She was very sweet and kind, and she was always very good to me, but I identified wholly with my father. I idolised him, I thought he was wonderful. The worst thing I could imagine was something happening to him.
When I was six, I went to the Wyggeston School in Leicester, which was on the other side of town from where we were living. My mother was pregnant again at that time, and she was in bed a lot, trying to hold on to this baby. So every day, my father took me to school and brought me back.
I used to sit outside the school on a wooden bench and wait for him to collect me. He wasn't always on time because he had to fit in collecting me with everything else he was doing. But I didn't mind, I was certain that he would come. He had an Armstrong Siddeley, which had a distinctive pointed nose, and when that appeared from over the brow of the hill, everything would be all right.
Then one day I waited 20 minutes, an hour, two hours: he still hadn't come. Everyone had left the school, even the teachers. I just didn't know what to do. Finally, I set off on my own, feeling totally betrayed and abandoned, worrying that something must have happened to my father and thinking that my entire life support system had been destroyed.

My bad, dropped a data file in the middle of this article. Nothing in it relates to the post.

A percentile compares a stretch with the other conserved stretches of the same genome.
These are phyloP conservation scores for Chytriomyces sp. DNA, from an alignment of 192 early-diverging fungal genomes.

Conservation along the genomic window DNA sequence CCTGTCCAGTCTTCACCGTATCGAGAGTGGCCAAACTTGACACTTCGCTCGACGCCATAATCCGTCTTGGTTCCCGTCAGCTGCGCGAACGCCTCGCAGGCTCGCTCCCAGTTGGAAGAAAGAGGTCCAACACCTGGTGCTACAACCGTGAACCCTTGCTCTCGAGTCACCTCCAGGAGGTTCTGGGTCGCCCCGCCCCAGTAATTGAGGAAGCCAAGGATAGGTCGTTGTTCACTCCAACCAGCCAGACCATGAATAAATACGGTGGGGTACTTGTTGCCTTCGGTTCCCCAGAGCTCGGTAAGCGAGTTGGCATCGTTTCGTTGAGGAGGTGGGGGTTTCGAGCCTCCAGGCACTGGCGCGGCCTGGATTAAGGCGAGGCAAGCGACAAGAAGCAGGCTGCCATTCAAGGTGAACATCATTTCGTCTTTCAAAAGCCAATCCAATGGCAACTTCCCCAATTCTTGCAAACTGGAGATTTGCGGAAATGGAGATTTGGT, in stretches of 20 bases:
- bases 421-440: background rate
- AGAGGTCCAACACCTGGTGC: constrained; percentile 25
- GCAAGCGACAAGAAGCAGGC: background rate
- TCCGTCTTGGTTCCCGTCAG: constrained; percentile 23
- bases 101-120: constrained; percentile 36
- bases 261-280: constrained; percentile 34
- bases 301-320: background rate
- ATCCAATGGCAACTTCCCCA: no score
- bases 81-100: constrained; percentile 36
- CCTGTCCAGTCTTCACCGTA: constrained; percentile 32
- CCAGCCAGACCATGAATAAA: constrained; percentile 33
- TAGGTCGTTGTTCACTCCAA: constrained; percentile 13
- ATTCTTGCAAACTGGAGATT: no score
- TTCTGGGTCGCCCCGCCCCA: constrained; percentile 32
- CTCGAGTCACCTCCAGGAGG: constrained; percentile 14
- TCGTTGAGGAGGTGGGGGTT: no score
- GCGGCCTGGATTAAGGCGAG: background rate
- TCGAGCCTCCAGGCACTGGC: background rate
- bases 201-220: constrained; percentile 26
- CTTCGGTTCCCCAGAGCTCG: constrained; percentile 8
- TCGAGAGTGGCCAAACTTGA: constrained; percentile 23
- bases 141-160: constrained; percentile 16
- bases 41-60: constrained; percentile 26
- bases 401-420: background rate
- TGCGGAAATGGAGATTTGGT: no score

I walked across the centre of town on my own, and asked someone which tram to take. The conductor saw this little round-faced girl with a Wyggeston hat, a very respectable thing to be wearing. He could see I was upset, so although I had no money he let me on for nothing. I sobbed with incredulous grief the whole journey.
I remember getting off the tram, walking up our road a bit, and then seeing an ambulance outside our door. And as I watched, my mother was bundled out of the house on a stretcher.
Of course what I should have felt was: 'My God, what's the ambulance doing there?' But I wasn't at that point concerned about my mother. All I could think was: my father left me to make this terrifying journey on my own. It was treacherous of me, really.
What had happened was that my mother had had a desperately dangerous miscarriage, an ambulance had come, and in the terror and confusion, I had been forgotten.
Although my conscious mind knew that my father had done the correct thing, emotionally it felt like a betrayal. I suppose I believed that he belonged to me, that he owed all his primary loyalty to his Elaine, not to his wife.
I sobbed for days. My mother, who was a very sweet-natured woman, and had no idea of these thoughts going through my mind, blamed herself: what a shock it must have been for me to see the ambulance, and to see that she was so ill. I, however, knew that the real shock was seeing that damned Armstrong Siddeley parked snugly against the garage, and the awful realisation that I just couldn't trust anyone again.
I suppose this was when I first realised I would have to confront the world on my own. Perhaps it's as well for a protected child to be shaken awake like that, to realise that the world is out there, dangerous and ready to impinge.
Elaine Feinstein's latest novel, 'Dreamers', is published this month by Macmillan.
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